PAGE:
black rage

Disparities spoken – Truth. Reality. War. Hatred. Black. Racism. Classism. Sexism. Voices. Silenced by a white wall.

And she wrote: An old sketch of Black Rage, done in my living room. Strange, the course of things. Peace for MO.

President Obama signs order to protect LGBT workers

An executive order banning workplace discrimination against LGBT people employed by the federal government or firms with federal contracts.

President Obama: “It doesn’t make much sense, but today in America millions of our fellow citizens wake up and go to work with the awareness that they could lose their job, not because of anything they do or fail to do, but because of who they are: lesbian, gay, bisexual, transgender. And that’s wrong.”

The order will reportedly impact about 28 million workers.


“The Trials of Muhammad Ali”: Boxing Champ’s Refusal to Serve in Vietnam Was The Fight of His Life

Documentary Highlight –

Democracy Now excerpts from the documentary that examines the struggle Muhammad Ali faced in his conversion to Islam, his refusal to fight in Vietnam, and the years of exile that followed before his eventual return to the ring. Ali is considered the greatest boxer in the history of sports. When he refused to be drafted into the military and filed as a conscientious objector, he was sentenced to prison and stripped of his heavyweight title. He appealed his case all the way to the U.S. Supreme Court and did not go to prison, but he was forced to wait four years before regained his boxing license.

This Black Man did not see himself fighting a war for a country which did not care about his well-being. The United States was built on racism, sexism and classism. My people, Blacks were not considered human and still to this day are oppressed by this so-called great country’s inhabitants | leaders.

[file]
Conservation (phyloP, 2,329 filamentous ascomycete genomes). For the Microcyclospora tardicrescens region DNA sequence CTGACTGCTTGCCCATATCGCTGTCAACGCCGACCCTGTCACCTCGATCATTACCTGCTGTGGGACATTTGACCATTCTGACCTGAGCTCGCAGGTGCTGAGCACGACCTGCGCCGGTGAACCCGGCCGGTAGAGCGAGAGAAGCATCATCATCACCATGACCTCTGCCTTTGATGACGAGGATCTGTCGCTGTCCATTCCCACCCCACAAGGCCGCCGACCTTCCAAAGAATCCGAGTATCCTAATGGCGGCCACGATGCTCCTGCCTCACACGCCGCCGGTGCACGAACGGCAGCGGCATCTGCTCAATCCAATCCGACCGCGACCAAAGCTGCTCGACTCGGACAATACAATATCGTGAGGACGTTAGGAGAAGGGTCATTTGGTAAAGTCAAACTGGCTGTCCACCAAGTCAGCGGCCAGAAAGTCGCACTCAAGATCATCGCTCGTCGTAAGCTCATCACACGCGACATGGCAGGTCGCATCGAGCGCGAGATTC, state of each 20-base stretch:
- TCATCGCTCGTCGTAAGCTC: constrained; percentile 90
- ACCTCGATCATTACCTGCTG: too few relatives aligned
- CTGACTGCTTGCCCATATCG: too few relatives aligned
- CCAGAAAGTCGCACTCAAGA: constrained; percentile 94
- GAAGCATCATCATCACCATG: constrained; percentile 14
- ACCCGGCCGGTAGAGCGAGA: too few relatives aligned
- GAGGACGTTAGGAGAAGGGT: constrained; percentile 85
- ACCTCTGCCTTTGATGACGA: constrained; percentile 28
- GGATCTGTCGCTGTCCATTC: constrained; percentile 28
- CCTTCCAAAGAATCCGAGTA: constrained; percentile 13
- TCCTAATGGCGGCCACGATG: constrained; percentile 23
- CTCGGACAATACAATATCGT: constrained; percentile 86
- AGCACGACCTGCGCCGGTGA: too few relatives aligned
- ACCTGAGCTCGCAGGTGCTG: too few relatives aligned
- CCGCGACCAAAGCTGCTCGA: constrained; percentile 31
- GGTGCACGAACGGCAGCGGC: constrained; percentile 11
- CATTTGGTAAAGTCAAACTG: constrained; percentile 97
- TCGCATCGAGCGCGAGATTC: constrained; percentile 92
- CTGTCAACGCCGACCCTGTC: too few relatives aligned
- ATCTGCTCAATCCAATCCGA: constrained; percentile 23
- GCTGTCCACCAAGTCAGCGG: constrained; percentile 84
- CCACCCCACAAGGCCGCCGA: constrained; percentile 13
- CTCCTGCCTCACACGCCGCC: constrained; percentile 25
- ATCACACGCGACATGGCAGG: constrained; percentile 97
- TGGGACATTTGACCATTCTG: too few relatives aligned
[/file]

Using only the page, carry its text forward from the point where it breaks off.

Why would a Black Man | Woman | Non-Caucasian person want to fight a war for people’s who are their oppressor…? Not I.

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Danny Glover & Kathleen Cleaver on “Black Power Mixtape”

Based on the film with the same name, the extraordinary new book “The Black Power Mixtape” chronicles the black freedom movement in the United States using found footage of top African-American leaders between 1967 and 1975. Shot by Swedish journalists and discovered in the basement of Swedish public television 30 years later, the film features some of the leading figures of the Black Power movement in the United States, including Stokely Carmichael, Bobby Seale, Huey P. Newton, Angela Davis and Eldridge Cleaver. Renowned American actor, film director and political activist, Danny Glover; and Kathleen Cleaver, professor at Emory Law School, who is featured in the film during her stint as communications secretary of the Black Panther Party, talk about the film.

I saw this film at in Los Angeles, purchased the DVD when made available and I try to make as many friends watch it as possible. It is a must see, it is an eye opener, it is my history. These people featured in the film along w| many other names unknown made it possible for my sister, brothers and I to have careers, go to school, sit down in restaurants and much more. We owe much homage to them.

See the Democracy Now video clip here:
Be sure to also visit and

The author, activist, and intellectual Angela Y. Davis is this year’s UC Regents Professor and Professor of History of Consciousness, an interdisciplinary PhD program, and Professor of Feminist Studies at University of California, Santa Cruz. The event is sponsored by the Gender Studies Department.
She will be giving a lecture titled “Feminism and Abolition: Extending the Dialogue”
at UCLA Los Angeles, Ca in the Royce Hall
Thursday May 8th, 2014
5:30pm to 7:00pm


Cindy Sheehan for Governor of California 2014

Cindy Sheehan for Governor of California 2014

While listening to 90.7FM Connect the Dots w/ Lila Garrett this morning, a guest made me get online and look her up. Cindy Sheehan was saying all the things that a person who wants equality, free education, programs for mothers who would like to stay longer than 6 weeks with their newborn children, an end to privatization of the prison industrialized caste system, continued Medicare and Social Security and a universal healthcare system to name some important issues within this country.

I live in the State of California and would love to see this woman as governor. She could and would make a difference for the people. She had my vote when she stated: “I voted for Cynthia McKinney in 2008”.

Cindy Sheehan, aged 56, is an internationally renowned peace and social justice activist.
Sheehan’s oldest son Casey was killed in Iraq on April 04, 2004 and many came to know about her and her work when she set up a peace camp near the faux-ranch of then president George W. Bush in Crawford, TX in the summer of 2005.

Since then, Cindy Sheehan, has traveled the world working with fellow activists demanding peace and working with others to help create a world that is peaceful and more economically secure and equal.